Nasty Black Wildebeest Houston 911 Operator Crenshanda Williams, 43, Charged for Allegedly Hanging Up on Callers
HOUSTON, Texas – A Houston Emergency Center (HEC) 911 operator is now facing criminal charges after allegedly admitting to hanging up on callers. She said he did so because “she did not want to talk to anyone,” investigators stated.
The now-former 911 operator, Crenshanda Williams, 43, is facing misdemeanor charges of Interference with an Emergency Telephone Call, according to court records obtained from the website of Harris County District Clerk Chris Daniel. Williams was charged after hanging up on a caller in March 2016 who was reporting a robbery, according to the criminal complaint.
Houston police officers began investigating Williams in April after complaints were received from callers being hung up on by a 911 operator. HEC Director David Cutler and HEC Center Division Manager James Wheeler, provided documentation to Detective David Vasquez detailing Williams’ history of hanging up on incoming callers seeking emergency assistance, court records revealed.
The supervisors reported that Williams had an “abnormally large number of ‘short calls’” with a duration of 20 seconds or less. The HEC uses a system called MagIC to log all calls into the center. It records each call processed by the operators and can tell whether the call was disconnected by the caller or operator. The MagIC database report shows “thousands of short calls” that were attributed to Williams between October 2015 and March 2016. Williams began working for the HEC as a 911 operator in July 2014.
Recordings from two separate incidents were provided to Houston police officers and the Harris County District Attorney’s Office Public Integrity Division investigators. The calls were in reference to a March 12, 2016 call about a “Shooting/Robbery/Homicide; and a March 13, 2016 call in reference to a “Speeding Vehicle,” the criminal complaint states.
Williams received calls from two different numbers in connection with the March 12 robbery/homicide call. The first call was hung up on by the defendant immediately, the report shows. A second call came in from the same number about a minute and a half later. Williams reportedly answered this call normally. After the caller, with an “accented voice” said “This is a robbery,” Williams is reported to have made an audible “sigh” and terminated the call. About ten seconds later, she received another call from a different number. This call was taken by a different operator who took the call. The caller told that operator that a man “had fired multiple [shots] during a robbery and people may be hurt,” investigators said.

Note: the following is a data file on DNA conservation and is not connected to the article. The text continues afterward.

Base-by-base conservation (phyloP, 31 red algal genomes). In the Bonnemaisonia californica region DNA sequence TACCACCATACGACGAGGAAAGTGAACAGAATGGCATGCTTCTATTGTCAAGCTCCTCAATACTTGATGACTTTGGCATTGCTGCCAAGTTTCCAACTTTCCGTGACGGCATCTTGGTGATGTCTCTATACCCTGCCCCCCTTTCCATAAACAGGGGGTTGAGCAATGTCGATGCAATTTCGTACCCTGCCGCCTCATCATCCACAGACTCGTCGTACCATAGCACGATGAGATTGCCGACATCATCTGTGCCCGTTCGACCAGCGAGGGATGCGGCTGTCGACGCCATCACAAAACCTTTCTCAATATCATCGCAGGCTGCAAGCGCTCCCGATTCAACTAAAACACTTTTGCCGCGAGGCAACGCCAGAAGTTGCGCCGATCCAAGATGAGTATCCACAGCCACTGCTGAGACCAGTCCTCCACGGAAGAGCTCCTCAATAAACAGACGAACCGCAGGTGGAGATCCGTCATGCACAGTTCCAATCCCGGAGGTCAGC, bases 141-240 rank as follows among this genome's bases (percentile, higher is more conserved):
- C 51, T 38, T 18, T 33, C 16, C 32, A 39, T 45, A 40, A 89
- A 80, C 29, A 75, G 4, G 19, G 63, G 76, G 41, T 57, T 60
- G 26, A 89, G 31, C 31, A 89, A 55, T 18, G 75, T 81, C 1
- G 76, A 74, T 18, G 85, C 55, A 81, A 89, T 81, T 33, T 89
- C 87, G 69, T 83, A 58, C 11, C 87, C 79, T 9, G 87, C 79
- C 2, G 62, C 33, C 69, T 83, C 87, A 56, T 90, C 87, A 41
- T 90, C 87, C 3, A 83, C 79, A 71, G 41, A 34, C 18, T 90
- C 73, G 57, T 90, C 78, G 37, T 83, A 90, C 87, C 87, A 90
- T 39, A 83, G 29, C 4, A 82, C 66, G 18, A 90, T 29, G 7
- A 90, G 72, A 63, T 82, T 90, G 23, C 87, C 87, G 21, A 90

Investigators later contacted that caller they had identified as Hau Li, who reported he had made the 911 calls and that he had initially been hung up on before reaching the operator that finally processed his call. Li said he had gone into a convenience store to purchase a lottery ticket and heard someone yell that a robbery was in progress. He said said he saw “a guy with a gun.” He said he heard 5-6 shots. Fearing for his life, he got in his car and drove away and began calling 911 for assistance.
The March 13 call about the speeding vehicle actually came from an “officer.” Williams received the call and reportedly answered normally. The caller said, “This is Officer Moten. I’m driving on [I]-45 South right now and right now I am at –.” The call was disconnected by Williams, investigators stated. The system continued recording her terminal and recorded Williams’ comments when she said, “Ain’t nobody got time for this. For Real.”
A second call was received was received shortly after the first call disconnected. He reached another operator who took his information that he was reported people racing cars in the area. The area was a known racing area where people had been killed just two weeks before the call.
Investigators spoke with Moten and learned he was a security officer. He had observed two people racing and called to report the dangerous behavior. He was afraid someone would get hurt, investigators stated in the affidavit. He said his first call was disconnected and that he called back a second time where he was able to complete his report.
HPD investigators contacted Williams in June and conducted an interview. “The defendant admitted that she often hangs up on calls that have not been connected because she did not want to talk to anyone at that time.”
The criminal complaint was filed on October 5. Williams was released on October 8 on a 1,000 bond, according to court records.
Hua Li told KPRC about his calls for help from the 911 center.
“They just said, ‘This is 911. How can I help you?’ I was trying to finish my sentence, and we got disconnected,” Li told the local NBC affiliate. Expressing his frustration at the call center he said, “Nobody, nobody is going to help you. You’re on your own.”
Williams’ arraignment is now scheduled for October 17 in Harris County Court at Law #4 where she will appear before Judge John Clinton, according to court records. The court records show that Williams has not yet hired an attorney. She faces two Class A misdemeanor charges of Interference with an Emergency Telephone Call. She could face up to one year in county jail and a fine up to $4,000 on each count, if convicted.